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Wood longbows and recurves

Discussion in 'Guns and Ammo' started by TexasPete, May 29, 2005.

  1. TexasPete

    TexasPete Fishin' Fool

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    Does anybody here hunt with homemade archery equipment? Longbows, recurves... Compound bows have a huge advantage and I think it would be exciting to take an animal with equipment that you have made yourself. I know it can be a lengthy but rewarding process to stave your own wood, shape, tiller, and condition a bow. I just don't know where to start. Are there any bowyers near central ohio or people experienced in making their own equipment? There are classes offered in hunting clubs on the internet but I'd like to find a local contingent of hunters who utilize primitive means.

    Thanks,
    Pete
     
  2. peteyeh, I'm not sure if there are any on here or not. If not then try bowsite.com or ohiosportsman.com. There are some on these sites. bowsite has a lot of members but they tend to be arrogant.
     

  3. This guy's picture is in the DNR deer photos from last fall. It says he did the whole works, bow and arrows. The guy's name is on the photo as well. I don't know if that would get you any closer to being able to contact him or not but it may be a start.
     
  4. TexasPete

    TexasPete Fishin' Fool

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    That is awesome... Imagine the rush of taking the deer with that thing. You have to have some good skills to make the equipment, get that close to the animal, and make the shot. Thanks for the post!
     
  5. mrfishohio

    mrfishohio Recovering Fishaholic

    That guy will never have to worry about going hungry. 10 yards away too.
     
  6. DrZ

    DrZ

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    I was excited to see this topic posted! It is one of my goals for 2005 to take a deer with equipment that I make. I have had a really busy year this year and have not been able to dedicate as much time to it as I would like to. The project is moving along though. It may be 2006 before I can really hit the woods with 100% primitive gear. As of right now I am almost done tillering my third bow. It is a 68” hickory long bow. My first two turned out too light, but this one looks like it will be right on the money with the draw weight. I’m shooting for 55# @28”. I also have some mulberry staves that are drying right now. I hope they are ready in time to make a bow out of them by fall. I’ve heard that mulberry makes some great bows and many people prefer it to osage (osage is the standard “best” bow wood). I currently have some wild rose shoots drying in bundles that I plan on using this fall for arrows. I plan on backing my hunting bow with some rawhide from a doe I shot last fall. I also hope to make a string out of the rawhide I have left over. In the past six months I have learned quite a bit about flint knapping and have been more successful at it than I thought I would. I have been able to knap several points that I would have no qualms about putting through a deer’s boiler-room. So far it’s been a lot of fun learning about how to do this stuff. I have always been interested in Indian artifacts and archery has been a huge part of my life so I’ve enjoyed getting into the self bow thing quite a bit. I only wish I had more time! I can’t imagine how rewarding it will be to actually take a deer the old way.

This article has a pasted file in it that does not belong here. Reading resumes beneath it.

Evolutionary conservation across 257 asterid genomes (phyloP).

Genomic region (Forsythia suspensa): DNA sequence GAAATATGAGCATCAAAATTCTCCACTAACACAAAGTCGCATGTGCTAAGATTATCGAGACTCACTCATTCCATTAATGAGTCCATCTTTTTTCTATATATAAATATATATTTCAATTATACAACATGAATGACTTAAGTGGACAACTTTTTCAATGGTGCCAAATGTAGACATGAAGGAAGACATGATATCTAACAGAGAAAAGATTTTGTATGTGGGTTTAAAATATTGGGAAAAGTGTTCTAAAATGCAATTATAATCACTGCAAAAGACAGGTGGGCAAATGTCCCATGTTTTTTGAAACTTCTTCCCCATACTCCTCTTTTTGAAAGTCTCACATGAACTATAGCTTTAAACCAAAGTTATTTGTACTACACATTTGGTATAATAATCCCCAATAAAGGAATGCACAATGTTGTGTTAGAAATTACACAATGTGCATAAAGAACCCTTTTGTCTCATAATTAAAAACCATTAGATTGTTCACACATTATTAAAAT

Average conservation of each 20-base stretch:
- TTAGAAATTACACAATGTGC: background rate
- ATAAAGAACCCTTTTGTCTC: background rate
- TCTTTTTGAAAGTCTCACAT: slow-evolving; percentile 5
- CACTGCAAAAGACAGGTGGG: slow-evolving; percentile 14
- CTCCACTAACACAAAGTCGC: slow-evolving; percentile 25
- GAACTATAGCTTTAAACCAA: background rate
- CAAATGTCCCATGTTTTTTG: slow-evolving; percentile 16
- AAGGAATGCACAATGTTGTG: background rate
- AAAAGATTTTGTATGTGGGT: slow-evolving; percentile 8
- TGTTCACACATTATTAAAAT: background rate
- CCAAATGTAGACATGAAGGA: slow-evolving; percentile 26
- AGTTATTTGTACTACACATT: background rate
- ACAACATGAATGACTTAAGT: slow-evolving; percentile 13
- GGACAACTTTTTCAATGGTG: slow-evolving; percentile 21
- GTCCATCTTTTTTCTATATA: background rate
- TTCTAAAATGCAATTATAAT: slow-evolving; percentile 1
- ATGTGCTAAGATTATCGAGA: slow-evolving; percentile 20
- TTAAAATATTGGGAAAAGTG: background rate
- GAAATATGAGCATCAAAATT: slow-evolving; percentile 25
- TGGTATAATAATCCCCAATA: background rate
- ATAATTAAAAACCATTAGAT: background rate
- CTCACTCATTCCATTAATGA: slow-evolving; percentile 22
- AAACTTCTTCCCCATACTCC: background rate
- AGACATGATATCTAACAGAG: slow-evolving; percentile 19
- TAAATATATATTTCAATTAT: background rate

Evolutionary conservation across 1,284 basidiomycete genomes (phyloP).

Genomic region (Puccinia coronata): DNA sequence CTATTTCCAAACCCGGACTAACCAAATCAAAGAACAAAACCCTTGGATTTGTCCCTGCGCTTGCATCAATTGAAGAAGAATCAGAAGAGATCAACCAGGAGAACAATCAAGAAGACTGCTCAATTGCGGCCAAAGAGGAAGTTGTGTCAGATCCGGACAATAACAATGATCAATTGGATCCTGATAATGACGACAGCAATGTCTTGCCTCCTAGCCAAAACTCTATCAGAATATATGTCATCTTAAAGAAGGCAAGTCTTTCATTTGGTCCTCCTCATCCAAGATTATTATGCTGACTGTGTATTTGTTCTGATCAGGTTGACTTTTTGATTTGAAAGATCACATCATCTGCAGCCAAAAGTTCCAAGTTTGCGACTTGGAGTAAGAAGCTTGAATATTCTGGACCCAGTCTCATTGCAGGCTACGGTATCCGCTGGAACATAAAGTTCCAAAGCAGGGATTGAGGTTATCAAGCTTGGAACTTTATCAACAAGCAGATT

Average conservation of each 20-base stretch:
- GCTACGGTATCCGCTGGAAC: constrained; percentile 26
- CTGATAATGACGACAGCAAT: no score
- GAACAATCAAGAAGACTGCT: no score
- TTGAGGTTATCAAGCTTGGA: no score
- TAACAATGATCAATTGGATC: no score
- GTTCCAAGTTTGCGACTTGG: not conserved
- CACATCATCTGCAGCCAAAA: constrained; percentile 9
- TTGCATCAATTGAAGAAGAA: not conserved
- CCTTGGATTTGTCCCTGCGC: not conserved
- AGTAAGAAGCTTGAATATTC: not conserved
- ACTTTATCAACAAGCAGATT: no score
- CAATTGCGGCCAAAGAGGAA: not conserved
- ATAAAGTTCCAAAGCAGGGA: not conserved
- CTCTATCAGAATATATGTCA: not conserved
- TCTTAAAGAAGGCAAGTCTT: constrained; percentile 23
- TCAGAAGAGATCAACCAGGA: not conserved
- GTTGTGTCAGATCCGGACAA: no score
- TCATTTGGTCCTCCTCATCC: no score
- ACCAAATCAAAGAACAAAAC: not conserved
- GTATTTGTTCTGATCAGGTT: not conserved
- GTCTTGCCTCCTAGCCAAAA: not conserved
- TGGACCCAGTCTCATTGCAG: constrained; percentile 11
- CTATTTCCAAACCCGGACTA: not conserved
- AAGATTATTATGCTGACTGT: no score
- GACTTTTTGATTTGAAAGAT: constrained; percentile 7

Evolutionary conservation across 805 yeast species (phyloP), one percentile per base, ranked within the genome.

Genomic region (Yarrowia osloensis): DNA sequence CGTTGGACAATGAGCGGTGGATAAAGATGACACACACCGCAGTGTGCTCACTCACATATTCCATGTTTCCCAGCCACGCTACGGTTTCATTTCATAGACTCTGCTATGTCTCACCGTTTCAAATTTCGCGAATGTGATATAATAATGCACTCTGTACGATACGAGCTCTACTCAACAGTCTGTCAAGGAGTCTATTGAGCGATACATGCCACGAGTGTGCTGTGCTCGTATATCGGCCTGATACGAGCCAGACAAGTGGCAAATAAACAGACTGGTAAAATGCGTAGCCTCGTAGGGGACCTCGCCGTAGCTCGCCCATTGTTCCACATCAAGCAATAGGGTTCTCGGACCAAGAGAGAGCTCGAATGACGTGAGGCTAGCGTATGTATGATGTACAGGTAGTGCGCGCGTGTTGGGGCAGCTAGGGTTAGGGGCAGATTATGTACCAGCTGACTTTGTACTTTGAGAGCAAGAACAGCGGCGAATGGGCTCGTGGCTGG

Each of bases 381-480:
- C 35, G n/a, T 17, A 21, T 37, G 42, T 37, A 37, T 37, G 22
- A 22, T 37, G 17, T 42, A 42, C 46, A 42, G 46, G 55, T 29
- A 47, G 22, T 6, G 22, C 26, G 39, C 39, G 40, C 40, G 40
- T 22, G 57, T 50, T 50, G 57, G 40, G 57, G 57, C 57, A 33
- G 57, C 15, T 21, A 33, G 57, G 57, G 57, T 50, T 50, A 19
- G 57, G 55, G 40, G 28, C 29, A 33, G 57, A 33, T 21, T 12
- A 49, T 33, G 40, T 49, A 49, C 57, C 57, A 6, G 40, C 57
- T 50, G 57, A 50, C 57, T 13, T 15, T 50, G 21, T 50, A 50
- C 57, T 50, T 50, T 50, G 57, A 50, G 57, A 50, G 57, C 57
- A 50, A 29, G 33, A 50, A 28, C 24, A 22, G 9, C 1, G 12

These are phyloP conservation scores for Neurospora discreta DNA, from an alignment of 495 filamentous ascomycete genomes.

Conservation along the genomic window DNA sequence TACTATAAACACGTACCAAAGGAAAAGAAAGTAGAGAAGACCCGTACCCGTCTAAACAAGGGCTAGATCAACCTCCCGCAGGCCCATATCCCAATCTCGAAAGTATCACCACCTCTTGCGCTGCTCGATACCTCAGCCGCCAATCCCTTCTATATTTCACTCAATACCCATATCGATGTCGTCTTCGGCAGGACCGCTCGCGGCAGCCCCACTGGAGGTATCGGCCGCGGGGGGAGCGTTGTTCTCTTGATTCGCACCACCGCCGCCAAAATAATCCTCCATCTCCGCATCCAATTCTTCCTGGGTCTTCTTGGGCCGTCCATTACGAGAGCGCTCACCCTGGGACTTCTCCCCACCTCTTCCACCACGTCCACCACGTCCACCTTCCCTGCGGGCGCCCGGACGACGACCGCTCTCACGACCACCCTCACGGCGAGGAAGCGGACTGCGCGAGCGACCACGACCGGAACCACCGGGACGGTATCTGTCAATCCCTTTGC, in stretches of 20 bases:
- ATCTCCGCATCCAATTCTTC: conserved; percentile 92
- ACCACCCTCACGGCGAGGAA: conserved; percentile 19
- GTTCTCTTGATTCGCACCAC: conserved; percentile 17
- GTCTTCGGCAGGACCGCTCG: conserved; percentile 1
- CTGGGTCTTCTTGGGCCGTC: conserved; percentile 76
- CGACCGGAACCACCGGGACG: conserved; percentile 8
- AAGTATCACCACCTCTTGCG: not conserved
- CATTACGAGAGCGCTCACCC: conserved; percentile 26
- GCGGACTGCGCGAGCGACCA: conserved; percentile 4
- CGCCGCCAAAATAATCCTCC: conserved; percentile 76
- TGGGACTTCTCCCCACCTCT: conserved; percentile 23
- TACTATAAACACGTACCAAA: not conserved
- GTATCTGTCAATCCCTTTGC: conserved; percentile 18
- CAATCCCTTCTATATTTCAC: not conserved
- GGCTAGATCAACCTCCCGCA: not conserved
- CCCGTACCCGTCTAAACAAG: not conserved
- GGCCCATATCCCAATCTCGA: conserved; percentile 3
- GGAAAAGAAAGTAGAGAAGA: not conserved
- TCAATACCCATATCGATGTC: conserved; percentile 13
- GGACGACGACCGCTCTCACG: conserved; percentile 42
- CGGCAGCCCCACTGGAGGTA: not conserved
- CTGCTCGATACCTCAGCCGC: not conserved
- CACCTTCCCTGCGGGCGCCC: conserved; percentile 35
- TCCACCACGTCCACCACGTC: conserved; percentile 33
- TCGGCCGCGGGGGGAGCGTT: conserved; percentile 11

The best place to get started making self bows is by picking up the book “Traditional Bowyers Bible Vol. 1” There are three volumes in the series and they are great. They are the standard reference for almost everyone who makes self bows. Also the Ferret’s web page that was mentioned above is really good. He has a lot of helpful stuff, and some great directions on make a board bow. All you need to do it is a $5.00 red oak or maple board from Home Depot, a rasp, a knife and a lot of patience and you can make a bow that will easily take a deer. You can also find a wealth of knowledge from some people who are very experienced on the Leather wall traditional archery site and the Paleo-Planet site. Links are below.

    http://www.bowsite.com/bowsite/tf/lw/THREADSX2.CFM

    http://p081.ezboard.com/bpaleoplanet69529
     
  7. TexasPete

    TexasPete Fishin' Fool

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    Thanks for the info DrZ. Sounds like some good places to start.

    If you ever want to chat about traditional bowhunting, let me know!

    Pete
     
  8. I used to work with a guy who made his own arrows and was making a bow. He had a recurve he was hunting with that he bought and would hunt squirels with his arrows and blunt tips. He was even learning how to chip his own flint tips! I dont think you can deer hunt with flint tips though, but it would be cool to make all that stuff yourself.
     
  9. DrZ

    DrZ

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    Stone heads are not legal in all states, but they are in Ohio. They are actually very effective on large game animals. There are no restrictions on material for a broadhead in Ohio, only how wide it is and the number of cutting surfaces it has.
     
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